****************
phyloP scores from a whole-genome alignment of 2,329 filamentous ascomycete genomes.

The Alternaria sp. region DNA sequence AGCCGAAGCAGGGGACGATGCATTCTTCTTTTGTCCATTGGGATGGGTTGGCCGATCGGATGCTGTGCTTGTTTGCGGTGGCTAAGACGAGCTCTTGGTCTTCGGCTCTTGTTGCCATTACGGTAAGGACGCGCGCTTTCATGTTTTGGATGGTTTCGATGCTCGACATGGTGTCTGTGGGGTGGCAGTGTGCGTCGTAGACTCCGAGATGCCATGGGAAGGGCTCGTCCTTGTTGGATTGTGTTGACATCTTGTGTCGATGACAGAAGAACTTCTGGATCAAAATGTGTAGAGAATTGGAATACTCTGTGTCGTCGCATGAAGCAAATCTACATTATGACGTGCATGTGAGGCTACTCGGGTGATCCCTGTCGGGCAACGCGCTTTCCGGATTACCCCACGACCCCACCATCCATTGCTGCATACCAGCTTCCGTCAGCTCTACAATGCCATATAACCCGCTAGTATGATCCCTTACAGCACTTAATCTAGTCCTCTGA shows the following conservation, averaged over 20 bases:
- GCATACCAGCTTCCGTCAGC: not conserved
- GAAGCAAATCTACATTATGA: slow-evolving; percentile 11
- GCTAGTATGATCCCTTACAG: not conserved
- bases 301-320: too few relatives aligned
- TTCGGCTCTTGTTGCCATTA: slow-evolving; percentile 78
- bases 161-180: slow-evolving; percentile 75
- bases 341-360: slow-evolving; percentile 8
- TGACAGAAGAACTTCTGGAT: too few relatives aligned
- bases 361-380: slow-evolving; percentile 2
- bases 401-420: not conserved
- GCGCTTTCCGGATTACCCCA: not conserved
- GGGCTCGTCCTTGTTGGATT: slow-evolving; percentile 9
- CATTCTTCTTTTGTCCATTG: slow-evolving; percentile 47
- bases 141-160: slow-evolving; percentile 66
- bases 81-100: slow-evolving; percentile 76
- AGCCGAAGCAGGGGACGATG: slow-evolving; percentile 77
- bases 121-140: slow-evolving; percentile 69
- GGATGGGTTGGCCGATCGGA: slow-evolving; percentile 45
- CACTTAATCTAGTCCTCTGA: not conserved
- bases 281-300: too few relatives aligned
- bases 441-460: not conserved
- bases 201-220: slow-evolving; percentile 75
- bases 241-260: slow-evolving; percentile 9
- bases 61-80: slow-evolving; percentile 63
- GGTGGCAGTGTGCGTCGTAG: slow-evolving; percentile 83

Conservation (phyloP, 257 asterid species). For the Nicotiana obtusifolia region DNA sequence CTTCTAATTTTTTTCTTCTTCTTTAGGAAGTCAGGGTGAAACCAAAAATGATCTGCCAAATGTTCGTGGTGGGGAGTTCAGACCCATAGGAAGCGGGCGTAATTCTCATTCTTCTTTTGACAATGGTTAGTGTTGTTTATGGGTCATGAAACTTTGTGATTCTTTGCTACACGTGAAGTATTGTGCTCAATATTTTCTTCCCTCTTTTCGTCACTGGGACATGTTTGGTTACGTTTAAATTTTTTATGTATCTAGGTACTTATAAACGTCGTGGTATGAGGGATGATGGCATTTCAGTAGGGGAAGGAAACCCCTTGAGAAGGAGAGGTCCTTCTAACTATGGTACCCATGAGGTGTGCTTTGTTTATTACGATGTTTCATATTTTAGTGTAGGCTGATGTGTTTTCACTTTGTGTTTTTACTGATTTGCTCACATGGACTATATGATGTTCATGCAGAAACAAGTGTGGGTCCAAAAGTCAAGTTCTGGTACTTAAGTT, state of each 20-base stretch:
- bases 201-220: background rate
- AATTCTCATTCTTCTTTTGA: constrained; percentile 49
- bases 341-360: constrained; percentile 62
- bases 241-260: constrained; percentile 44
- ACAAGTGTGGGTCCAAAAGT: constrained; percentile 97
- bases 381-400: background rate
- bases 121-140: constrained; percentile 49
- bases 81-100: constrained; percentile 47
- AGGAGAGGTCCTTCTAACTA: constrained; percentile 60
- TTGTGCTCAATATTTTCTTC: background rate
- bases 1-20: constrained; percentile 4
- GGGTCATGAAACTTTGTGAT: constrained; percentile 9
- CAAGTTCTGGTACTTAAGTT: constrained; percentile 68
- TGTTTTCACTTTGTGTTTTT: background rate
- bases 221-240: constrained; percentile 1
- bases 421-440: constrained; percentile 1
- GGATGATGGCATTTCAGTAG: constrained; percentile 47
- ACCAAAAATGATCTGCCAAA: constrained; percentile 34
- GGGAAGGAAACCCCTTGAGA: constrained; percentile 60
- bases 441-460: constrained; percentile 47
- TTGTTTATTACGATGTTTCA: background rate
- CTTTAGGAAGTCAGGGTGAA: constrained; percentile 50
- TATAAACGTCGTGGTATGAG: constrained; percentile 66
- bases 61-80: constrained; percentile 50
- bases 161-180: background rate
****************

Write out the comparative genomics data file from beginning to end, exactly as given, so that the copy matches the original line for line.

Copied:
phyloP scores from a whole-genome alignment of 2,329 filamentous ascomycete genomes.

The Alternaria sp. region DNA sequence AGCCGAAGCAGGGGACGATGCATTCTTCTTTTGTCCATTGGGATGGGTTGGCCGATCGGATGCTGTGCTTGTTTGCGGTGGCTAAGACGAGCTCTTGGTCTTCGGCTCTTGTTGCCATTACGGTAAGGACGCGCGCTTTCATGTTTTGGATGGTTTCGATGCTCGACATGGTGTCTGTGGGGTGGCAGTGTGCGTCGTAGACTCCGAGATGCCATGGGAAGGGCTCGTCCTTGTTGGATTGTGTTGACATCTTGTGTCGATGACAGAAGAACTTCTGGATCAAAATGTGTAGAGAATTGGAATACTCTGTGTCGTCGCATGAAGCAAATCTACATTATGACGTGCATGTGAGGCTACTCGGGTGATCCCTGTCGGGCAACGCGCTTTCCGGATTACCCCACGACCCCACCATCCATTGCTGCATACCAGCTTCCGTCAGCTCTACAATGCCATATAACCCGCTAGTATGATCCCTTACAGCACTTAATCTAGTCCTCTGA shows the following conservation, averaged over 20 bases:
- GCATACCAGCTTCCGTCAGC: not conserved
- GAAGCAAATCTACATTATGA: slow-evolving; percentile 11
- GCTAGTATGATCCCTTACAG: not conserved
- bases 301-320: too few relatives aligned
- TTCGGCTCTTGTTGCCATTA: slow-evolving; percentile 78
- bases 161-180: slow-evolving; percentile 75
- bases 341-360: slow-evolving; percentile 8
- TGACAGAAGAACTTCTGGAT: too few relatives aligned
- bases 361-380: slow-evolving; percentile 2
- bases 401-420: not conserved
- GCGCTTTCCGGATTACCCCA: not conserved
- GGGCTCGTCCTTGTTGGATT: slow-evolving; percentile 9
- CATTCTTCTTTTGTCCATTG: slow-evolving; percentile 47
- bases 141-160: slow-evolving; percentile 66
- bases 81-100: slow-evolving; percentile 76
- AGCCGAAGCAGGGGACGATG: slow-evolving; percentile 77
- bases 121-140: slow-evolving; percentile 69
- GGATGGGTTGGCCGATCGGA: slow-evolving; percentile 45
- CACTTAATCTAGTCCTCTGA: not conserved
- bases 281-300: too few relatives aligned
- bases 441-460: not conserved
- bases 201-220: slow-evolving; percentile 75
- bases 241-260: slow-evolving; percentile 9
- bases 61-80: slow-evolving; percentile 63
- GGTGGCAGTGTGCGTCGTAG: slow-evolving; percentile 83

Conservation (phyloP, 257 asterid species). For the Nicotiana obtusifolia region DNA sequence CTTCTAATTTTTTTCTTCTTCTTTAGGAAGTCAGGGTGAAACCAAAAATGATCTGCCAAATGTTCGTGGTGGGGAGTTCAGACCCATAGGAAGCGGGCGTAATTCTCATTCTTCTTTTGACAATGGTTAGTGTTGTTTATGGGTCATGAAACTTTGTGATTCTTTGCTACACGTGAAGTATTGTGCTCAATATTTTCTTCCCTCTTTTCGTCACTGGGACATGTTTGGTTACGTTTAAATTTTTTATGTATCTAGGTACTTATAAACGTCGTGGTATGAGGGATGATGGCATTTCAGTAGGGGAAGGAAACCCCTTGAGAAGGAGAGGTCCTTCTAACTATGGTACCCATGAGGTGTGCTTTGTTTATTACGATGTTTCATATTTTAGTGTAGGCTGATGTGTTTTCACTTTGTGTTTTTACTGATTTGCTCACATGGACTATATGATGTTCATGCAGAAACAAGTGTGGGTCCAAAAGTCAAGTTCTGGTACTTAAGTT, state of each 20-base stretch:
- bases 201-220: background rate
- AATTCTCATTCTTCTTTTGA: constrained; percentile 49
- bases 341-360: constrained; percentile 62
- bases 241-260: constrained; percentile 44
- ACAAGTGTGGGTCCAAAAGT: constrained; percentile 97
- bases 381-400: background rate
- bases 121-140: constrained; percentile 49
- bases 81-100: constrained; percentile 47
- AGGAGAGGTCCTTCTAACTA: constrained; percentile 60
- TTGTGCTCAATATTTTCTTC: background rate
- bases 1-20: constrained; percentile 4
- GGGTCATGAAACTTTGTGAT: constrained; percentile 9
- CAAGTTCTGGTACTTAAGTT: constrained; percentile 68
- TGTTTTCACTTTGTGTTTTT: background rate
- bases 221-240: constrained; percentile 1
- bases 421-440: constrained; percentile 1
- GGATGATGGCATTTCAGTAG: constrained; percentile 47
- ACCAAAAATGATCTGCCAAA: constrained; percentile 34
- GGGAAGGAAACCCCTTGAGA: constrained; percentile 60
- bases 441-460: constrained; percentile 47
- TTGTTTATTACGATGTTTCA: background rate
- CTTTAGGAAGTCAGGGTGAA: constrained; percentile 50
- TATAAACGTCGTGGTATGAG: constrained; percentile 66
- bases 61-80: constrained; percentile 50
- bases 161-180: background rate